The mayor of Ear Falls is the first person to declare their intention to seek the Liberal nomination in Kenora-Rainy River for the next provincial election.
“I’ve always had an interest in the economy of our region and the services our government provides to residents in the Kenora-Rainy River district,” Geoff McClain said Tuesday.
“I’ve involved myself in local and regional municipal politics and felt it is the right time to step up to the provincial level,” he added.
McClain was born in Red Lake, but lived in Atikokan for 20 years before moving back in 1994.
“I have a familiarity with the Kenora and Rainy River districts and I have lived in both,” he noted.
In addition to being mayor of Ear Falls, McClain is the director of the Kenora District Social Services Board and chair of the Ontario Works Children Committee.
He also sits on the provincial Early Years steering committee, which covers both the Kenora and Rainy River districts.
McClain sees health care, education, and the economy as the biggest issues facing this region. “Access to family physicians, access to services, to local health centres, and clinics are key priorities,” he stressed.
“Education is a key area,” he added. “The provincial funding formula has had a significant impact on small communities and regions such as ours with vast distances and low populations and modest population growth.
He also charged Northwestern Ontario’s economy has lagged behind the growth and development in the southern part of the province.
McClain said he felt his party would do very well—both locally and provincially—in the upcoming election, which is expected to be called by Premier Ernie Eves sometime next year.
“There is a history of Liberal support here in both districts,” he noted. “I feel it is a great opportunity for the Liberal party to make some inroads.
“Certainly across the province there is support for the Liberal party,” he enthused. “We are leading in the polls and I feel that in the next provincial election, the Liberal party will have an excellent standing.”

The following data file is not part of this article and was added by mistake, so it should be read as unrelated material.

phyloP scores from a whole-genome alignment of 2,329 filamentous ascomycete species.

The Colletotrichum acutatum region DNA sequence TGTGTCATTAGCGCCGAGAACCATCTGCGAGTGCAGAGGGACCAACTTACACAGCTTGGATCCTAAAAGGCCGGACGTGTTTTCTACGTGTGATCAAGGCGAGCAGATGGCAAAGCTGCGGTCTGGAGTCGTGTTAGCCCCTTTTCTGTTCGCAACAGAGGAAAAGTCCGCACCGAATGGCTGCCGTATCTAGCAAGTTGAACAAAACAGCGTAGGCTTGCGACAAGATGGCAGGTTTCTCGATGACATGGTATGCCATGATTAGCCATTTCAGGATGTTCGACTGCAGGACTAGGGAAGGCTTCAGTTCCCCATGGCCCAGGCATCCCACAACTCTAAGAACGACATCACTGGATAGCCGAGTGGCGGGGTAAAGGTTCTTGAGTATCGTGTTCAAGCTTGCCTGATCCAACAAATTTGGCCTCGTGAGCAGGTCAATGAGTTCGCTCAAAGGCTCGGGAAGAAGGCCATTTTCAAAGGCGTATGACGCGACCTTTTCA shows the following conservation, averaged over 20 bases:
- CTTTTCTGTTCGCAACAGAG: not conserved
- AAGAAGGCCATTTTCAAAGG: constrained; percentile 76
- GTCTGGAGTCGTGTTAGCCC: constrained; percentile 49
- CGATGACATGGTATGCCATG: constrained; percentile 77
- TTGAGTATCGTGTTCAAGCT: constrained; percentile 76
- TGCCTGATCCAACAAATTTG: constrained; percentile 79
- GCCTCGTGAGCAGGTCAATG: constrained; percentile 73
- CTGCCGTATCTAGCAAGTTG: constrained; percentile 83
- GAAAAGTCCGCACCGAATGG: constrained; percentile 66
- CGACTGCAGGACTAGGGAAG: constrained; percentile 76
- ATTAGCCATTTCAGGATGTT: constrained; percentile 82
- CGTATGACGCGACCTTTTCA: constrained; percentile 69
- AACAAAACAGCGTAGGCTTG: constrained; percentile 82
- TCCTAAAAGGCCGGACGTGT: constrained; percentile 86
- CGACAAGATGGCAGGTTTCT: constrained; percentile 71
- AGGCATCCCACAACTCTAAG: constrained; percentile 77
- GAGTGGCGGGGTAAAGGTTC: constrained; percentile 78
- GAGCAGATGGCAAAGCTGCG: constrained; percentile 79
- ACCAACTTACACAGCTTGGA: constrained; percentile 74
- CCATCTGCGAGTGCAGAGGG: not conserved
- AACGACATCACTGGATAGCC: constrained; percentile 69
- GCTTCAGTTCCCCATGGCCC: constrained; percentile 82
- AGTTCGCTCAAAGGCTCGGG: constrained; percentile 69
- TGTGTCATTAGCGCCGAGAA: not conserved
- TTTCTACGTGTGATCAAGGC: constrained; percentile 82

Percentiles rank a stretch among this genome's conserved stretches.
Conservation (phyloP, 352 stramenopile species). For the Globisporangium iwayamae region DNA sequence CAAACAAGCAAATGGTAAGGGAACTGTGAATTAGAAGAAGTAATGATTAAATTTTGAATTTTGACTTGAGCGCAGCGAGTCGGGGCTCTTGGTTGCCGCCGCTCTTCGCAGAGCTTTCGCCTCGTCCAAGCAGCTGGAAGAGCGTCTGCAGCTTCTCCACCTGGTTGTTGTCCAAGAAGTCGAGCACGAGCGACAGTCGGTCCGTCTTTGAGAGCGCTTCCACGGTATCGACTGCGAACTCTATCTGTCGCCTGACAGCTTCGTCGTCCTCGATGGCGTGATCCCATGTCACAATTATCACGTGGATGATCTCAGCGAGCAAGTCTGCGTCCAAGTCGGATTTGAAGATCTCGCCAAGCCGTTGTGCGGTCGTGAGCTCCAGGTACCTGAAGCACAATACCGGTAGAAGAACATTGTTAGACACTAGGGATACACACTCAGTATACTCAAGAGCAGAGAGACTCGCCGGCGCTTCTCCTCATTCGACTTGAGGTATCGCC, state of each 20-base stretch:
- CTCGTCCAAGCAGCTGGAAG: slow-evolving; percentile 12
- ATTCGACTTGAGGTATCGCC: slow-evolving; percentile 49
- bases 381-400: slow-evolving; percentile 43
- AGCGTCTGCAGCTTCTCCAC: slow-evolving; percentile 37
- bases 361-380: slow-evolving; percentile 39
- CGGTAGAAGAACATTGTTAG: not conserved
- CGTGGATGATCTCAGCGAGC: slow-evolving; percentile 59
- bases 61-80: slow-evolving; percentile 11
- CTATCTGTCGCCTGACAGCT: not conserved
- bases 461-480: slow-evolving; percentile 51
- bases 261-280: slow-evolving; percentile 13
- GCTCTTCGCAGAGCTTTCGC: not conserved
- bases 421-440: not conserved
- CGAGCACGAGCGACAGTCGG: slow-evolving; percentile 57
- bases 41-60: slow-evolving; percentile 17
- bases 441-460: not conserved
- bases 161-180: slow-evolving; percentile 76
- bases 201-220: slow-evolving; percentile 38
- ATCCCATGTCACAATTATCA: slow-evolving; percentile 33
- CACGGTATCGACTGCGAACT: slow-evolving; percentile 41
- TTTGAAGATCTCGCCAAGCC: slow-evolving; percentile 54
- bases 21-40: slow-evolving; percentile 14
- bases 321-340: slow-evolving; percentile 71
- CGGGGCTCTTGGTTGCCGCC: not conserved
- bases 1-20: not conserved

The Kenora-Rainy River Provincial Liberal Association announced last week it has scheduled the nomination meeting for Feb. 8 at 1:30 p.m. at the Royal Canadian Legion in Dryden.
NDP leader and local MPP Howard Hampton already has been acclaimed as the NDP candidate in Kenora-Rainy River. Meanwhile, the local Progressive Conservative party also is in the process of selecting a candidate.
“The candidate selection committee has until [Nov.] 15, the end of the week, to get the names back to us,” Fort Frances Mayor Glenn Witherspoon, president of the provincial Kenora-Rainy River P.C. Riding Association, said Tuesday.
While Witherspoon said a couple of people have expressed interest in seeking the nomination, and have acquired memberships to sell, Cathe Hoszowski is the only person to declare their candidacy so far.
The P.C. riding association also has not set a date for its nomination meeting yet. “We would like to get everything in place as early in 2003 as possible,” Witherspoon said.
While he isn’t sure when the next election will be called, Witherspoon is confident the Tory candidate will do well here.
“The Conservative party is the party in power at the moment and they have done very well for the north considering there is nothing around the Cabinet table,” he remarked.